http://www.idph.state.il.us/public/hb/hbb&bdrp.htm

Preview attachment Public health significance of Urban pests - Book.pdf

PDF
Public health significance of Urban pests - Book.pdf
3.4 MB

https://www1.nyc.gov/site/doh/health/health-topics/pigeon.page
<<End director's initial e-mail>>


(3) My colleague and I are looking into working up a proposal for a pigeon cote. As to the noise and light deterrents - that's great if others have had luck with them, but PiCAS reports that they're generally ineffective (see http://www.picasuk.com/deterrents_anti_roosting_products.html).
 

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Yes, you certainly get an A+ for effort. Good for you!
 

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The university is certainly misguided for thinking the pigeons pose health risks, etc; however, unfortunately pigeons are not protected and can in almost any circumstances be eradicated by property owners. You basically have to eat pigeon poop or snort the dust to get sick from them, and, even then, unless you have a weakened immune system, what you could get wouldn't even be life threatening, more like being sick and on the crapper for a week or so lol.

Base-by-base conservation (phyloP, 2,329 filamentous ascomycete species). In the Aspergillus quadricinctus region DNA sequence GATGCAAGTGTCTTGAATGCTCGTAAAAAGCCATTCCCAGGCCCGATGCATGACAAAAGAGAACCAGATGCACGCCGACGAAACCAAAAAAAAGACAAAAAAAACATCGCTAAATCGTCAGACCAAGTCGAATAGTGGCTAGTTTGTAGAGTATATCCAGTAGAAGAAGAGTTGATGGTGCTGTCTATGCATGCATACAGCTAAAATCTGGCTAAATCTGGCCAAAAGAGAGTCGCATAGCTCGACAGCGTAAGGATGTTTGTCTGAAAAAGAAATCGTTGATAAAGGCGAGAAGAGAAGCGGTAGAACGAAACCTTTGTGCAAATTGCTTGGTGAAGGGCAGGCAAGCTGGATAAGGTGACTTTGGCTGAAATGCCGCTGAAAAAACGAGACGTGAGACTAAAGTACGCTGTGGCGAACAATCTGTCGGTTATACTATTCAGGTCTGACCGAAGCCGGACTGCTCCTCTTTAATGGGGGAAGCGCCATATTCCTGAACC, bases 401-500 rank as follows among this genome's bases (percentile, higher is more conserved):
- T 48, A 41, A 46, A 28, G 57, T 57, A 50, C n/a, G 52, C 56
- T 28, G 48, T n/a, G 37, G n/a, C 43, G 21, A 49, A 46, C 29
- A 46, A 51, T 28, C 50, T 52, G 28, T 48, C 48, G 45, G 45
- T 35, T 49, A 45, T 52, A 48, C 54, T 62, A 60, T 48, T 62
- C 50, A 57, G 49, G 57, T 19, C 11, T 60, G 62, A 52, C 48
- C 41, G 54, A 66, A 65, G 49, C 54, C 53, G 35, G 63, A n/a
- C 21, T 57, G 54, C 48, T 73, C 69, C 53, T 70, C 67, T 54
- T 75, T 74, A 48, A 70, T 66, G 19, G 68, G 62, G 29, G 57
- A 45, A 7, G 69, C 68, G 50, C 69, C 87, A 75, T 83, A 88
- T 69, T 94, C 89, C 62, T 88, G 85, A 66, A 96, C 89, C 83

Most exterminators would happily live trap a pest, but, unfortunately for us pigeon lovers, pigeons are usually the only exception since they will just home back to where they came from, and unfortunately must be humanely killed. Being a pigeon owner, that is sad, but what can you do? Perhaps offer to drive them 500+ miles away if you are willing to do that. Are you? Or you can offer to just take them and promise to keep them in a loft, never let the original adults fly, and only fly the offspring. Are you willing to do that?